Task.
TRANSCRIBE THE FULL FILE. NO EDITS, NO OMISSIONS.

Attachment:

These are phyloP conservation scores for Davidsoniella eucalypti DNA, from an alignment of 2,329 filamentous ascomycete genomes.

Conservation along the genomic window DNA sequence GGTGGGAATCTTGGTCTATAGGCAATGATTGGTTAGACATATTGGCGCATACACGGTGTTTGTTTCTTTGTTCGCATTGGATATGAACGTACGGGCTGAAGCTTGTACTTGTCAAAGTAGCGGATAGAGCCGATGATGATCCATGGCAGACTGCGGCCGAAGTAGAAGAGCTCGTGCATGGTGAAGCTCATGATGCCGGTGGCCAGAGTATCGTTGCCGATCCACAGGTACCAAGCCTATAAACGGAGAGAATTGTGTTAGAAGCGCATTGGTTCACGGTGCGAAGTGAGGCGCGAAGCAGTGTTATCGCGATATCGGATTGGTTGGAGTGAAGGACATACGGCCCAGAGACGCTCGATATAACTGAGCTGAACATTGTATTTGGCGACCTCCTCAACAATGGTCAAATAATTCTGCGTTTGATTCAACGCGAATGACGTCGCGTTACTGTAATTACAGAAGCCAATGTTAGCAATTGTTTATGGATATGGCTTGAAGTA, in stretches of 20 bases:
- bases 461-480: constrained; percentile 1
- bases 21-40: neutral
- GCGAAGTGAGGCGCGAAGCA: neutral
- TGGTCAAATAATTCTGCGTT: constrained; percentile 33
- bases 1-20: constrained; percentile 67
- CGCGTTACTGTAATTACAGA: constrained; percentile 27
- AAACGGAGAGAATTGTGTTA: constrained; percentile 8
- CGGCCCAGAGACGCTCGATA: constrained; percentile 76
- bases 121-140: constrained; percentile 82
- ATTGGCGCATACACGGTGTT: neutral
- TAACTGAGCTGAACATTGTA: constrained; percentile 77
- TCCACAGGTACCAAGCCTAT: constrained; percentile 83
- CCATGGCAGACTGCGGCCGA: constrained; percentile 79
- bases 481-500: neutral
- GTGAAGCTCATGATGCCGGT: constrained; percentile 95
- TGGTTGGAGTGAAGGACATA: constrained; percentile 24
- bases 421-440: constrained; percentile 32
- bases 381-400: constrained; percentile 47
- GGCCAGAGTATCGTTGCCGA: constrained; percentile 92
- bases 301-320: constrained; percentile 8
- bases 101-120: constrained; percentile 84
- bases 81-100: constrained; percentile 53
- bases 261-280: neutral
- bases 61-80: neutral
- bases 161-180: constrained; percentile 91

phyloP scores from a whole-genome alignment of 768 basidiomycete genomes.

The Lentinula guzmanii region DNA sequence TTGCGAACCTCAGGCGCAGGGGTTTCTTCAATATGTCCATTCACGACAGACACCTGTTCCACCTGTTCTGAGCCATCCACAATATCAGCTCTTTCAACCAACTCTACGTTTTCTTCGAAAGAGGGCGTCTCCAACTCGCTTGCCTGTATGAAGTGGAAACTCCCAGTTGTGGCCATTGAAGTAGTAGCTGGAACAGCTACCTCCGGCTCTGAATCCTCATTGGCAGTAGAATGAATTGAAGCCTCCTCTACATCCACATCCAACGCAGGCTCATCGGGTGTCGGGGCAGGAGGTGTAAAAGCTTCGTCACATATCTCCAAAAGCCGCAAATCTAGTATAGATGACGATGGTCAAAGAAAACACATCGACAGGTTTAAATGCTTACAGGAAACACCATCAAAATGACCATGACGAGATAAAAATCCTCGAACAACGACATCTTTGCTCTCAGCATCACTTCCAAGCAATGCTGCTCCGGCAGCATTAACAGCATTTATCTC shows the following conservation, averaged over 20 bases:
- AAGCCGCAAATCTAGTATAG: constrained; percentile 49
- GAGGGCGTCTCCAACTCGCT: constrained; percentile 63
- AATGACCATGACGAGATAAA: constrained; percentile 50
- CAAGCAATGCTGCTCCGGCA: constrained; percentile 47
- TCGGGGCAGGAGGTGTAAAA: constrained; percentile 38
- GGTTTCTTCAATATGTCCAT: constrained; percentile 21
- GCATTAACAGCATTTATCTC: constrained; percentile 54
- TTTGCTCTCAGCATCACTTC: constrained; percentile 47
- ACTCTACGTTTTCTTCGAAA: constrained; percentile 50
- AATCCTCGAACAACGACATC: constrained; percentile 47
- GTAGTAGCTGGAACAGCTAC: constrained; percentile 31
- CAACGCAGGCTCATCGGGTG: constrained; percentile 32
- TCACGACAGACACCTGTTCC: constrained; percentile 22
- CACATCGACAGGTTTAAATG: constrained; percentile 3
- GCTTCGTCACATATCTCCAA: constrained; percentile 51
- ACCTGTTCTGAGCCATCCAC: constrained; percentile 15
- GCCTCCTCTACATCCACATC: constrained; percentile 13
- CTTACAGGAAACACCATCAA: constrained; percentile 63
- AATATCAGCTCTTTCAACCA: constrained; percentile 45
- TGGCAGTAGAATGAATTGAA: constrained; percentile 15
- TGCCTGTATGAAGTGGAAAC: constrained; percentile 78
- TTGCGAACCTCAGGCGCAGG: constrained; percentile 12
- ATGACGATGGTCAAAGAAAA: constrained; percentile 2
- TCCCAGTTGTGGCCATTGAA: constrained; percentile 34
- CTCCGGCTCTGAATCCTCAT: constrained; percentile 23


These are phyloP conservation scores for Davidsoniella eucalypti DNA, from an alignment of 2,329 filamentous ascomycete genomes.

Conservation along the genomic window DNA sequence GGTGGGAATCTTGGTCTATAGGCAATGATTGGTTAGACATATTGGCGCATACACGGTGTTTGTTTCTTTGTTCGCATTGGATATGAACGTACGGGCTGAAGCTTGTACTTGTCAAAGTAGCGGATAGAGCCGATGATGATCCATGGCAGACTGCGGCCGAAGTAGAAGAGCTCGTGCATGGTGAAGCTCATGATGCCGGTGGCCAGAGTATCGTTGCCGATCCACAGGTACCAAGCCTATAAACGGAGAGAATTGTGTTAGAAGCGCATTGGTTCACGGTGCGAAGTGAGGCGCGAAGCAGTGTTATCGCGATATCGGATTGGTTGGAGTGAAGGACATACGGCCCAGAGACGCTCGATATAACTGAGCTGAACATTGTATTTGGCGACCTCCTCAACAATGGTCAAATAATTCTGCGTTTGATTCAACGCGAATGACGTCGCGTTACTGTAATTACAGAAGCCAATGTTAGCAATTGTTTATGGATATGGCTTGAAGTA, in stretches of 20 bases:
- bases 461-480: constrained; percentile 1
- bases 21-40: neutral
- GCGAAGTGAGGCGCGAAGCA: neutral
- TGGTCAAATAATTCTGCGTT: constrained; percentile 33
- bases 1-20: constrained; percentile 67
- CGCGTTACTGTAATTACAGA: constrained; percentile 27
- AAACGGAGAGAATTGTGTTA: constrained; percentile 8
- CGGCCCAGAGACGCTCGATA: constrained; percentile 76
- bases 121-140: constrained; percentile 82
- ATTGGCGCATACACGGTGTT: neutral
- TAACTGAGCTGAACATTGTA: constrained; percentile 77
- TCCACAGGTACCAAGCCTAT: constrained; percentile 83
- CCATGGCAGACTGCGGCCGA: constrained; percentile 79
- bases 481-500: neutral
- GTGAAGCTCATGATGCCGGT: constrained; percentile 95
- TGGTTGGAGTGAAGGACATA: constrained; percentile 24
- bases 421-440: constrained; percentile 32
- bases 381-400: constrained; percentile 47
- GGCCAGAGTATCGTTGCCGA: constrained; percentile 92
- bases 301-320: constrained; percentile 8
- bases 101-120: constrained; percentile 84
- bases 81-100: constrained; percentile 53
- bases 261-280: neutral
- bases 61-80: neutral
- bases 161-180: constrained; percentile 91

phyloP scores from a whole-genome alignment of 768 basidiomycete genomes.

The Lentinula guzmanii region DNA sequence TTGCGAACCTCAGGCGCAGGGGTTTCTTCAATATGTCCATTCACGACAGACACCTGTTCCACCTGTTCTGAGCCATCCACAATATCAGCTCTTTCAACCAACTCTACGTTTTCTTCGAAAGAGGGCGTCTCCAACTCGCTTGCCTGTATGAAGTGGAAACTCCCAGTTGTGGCCATTGAAGTAGTAGCTGGAACAGCTACCTCCGGCTCTGAATCCTCATTGGCAGTAGAATGAATTGAAGCCTCCTCTACATCCACATCCAACGCAGGCTCATCGGGTGTCGGGGCAGGAGGTGTAAAAGCTTCGTCACATATCTCCAAAAGCCGCAAATCTAGTATAGATGACGATGGTCAAAGAAAACACATCGACAGGTTTAAATGCTTACAGGAAACACCATCAAAATGACCATGACGAGATAAAAATCCTCGAACAACGACATCTTTGCTCTCAGCATCACTTCCAAGCAATGCTGCTCCGGCAGCATTAACAGCATTTATCTC shows the following conservation, averaged over 20 bases:
- AAGCCGCAAATCTAGTATAG: constrained; percentile 49
- GAGGGCGTCTCCAACTCGCT: constrained; percentile 63
- AATGACCATGACGAGATAAA: constrained; percentile 50
- CAAGCAATGCTGCTCCGGCA: constrained; percentile 47
- TCGGGGCAGGAGGTGTAAAA: constrained; percentile 38
- GGTTTCTTCAATATGTCCAT: constrained; percentile 21
- GCATTAACAGCATTTATCTC: constrained; percentile 54
- TTTGCTCTCAGCATCACTTC: constrained; percentile 47
- ACTCTACGTTTTCTTCGAAA: constrained; percentile 50
- AATCCTCGAACAACGACATC: constrained; percentile 47
- GTAGTAGCTGGAACAGCTAC: constrained; percentile 31
- CAACGCAGGCTCATCGGGTG: constrained; percentile 32
- TCACGACAGACACCTGTTCC: constrained; percentile 22
- CACATCGACAGGTTTAAATG: constrained; percentile 3
- GCTTCGTCACATATCTCCAA: constrained; percentile 51
- ACCTGTTCTGAGCCATCCAC: constrained; percentile 15
- GCCTCCTCTACATCCACATC: constrained; percentile 13
- CTTACAGGAAACACCATCAA: constrained; percentile 63
- AATATCAGCTCTTTCAACCA: constrained; percentile 45
- TGGCAGTAGAATGAATTGAA: constrained; percentile 15
- TGCCTGTATGAAGTGGAAAC: constrained; percentile 78
- TTGCGAACCTCAGGCGCAGG: constrained; percentile 12
- ATGACGATGGTCAAAGAAAA: constrained; percentile 2
- TCCCAGTTGTGGCCATTGAA: constrained; percentile 34
- CTCCGGCTCTGAATCCTCAT: constrained; percentile 23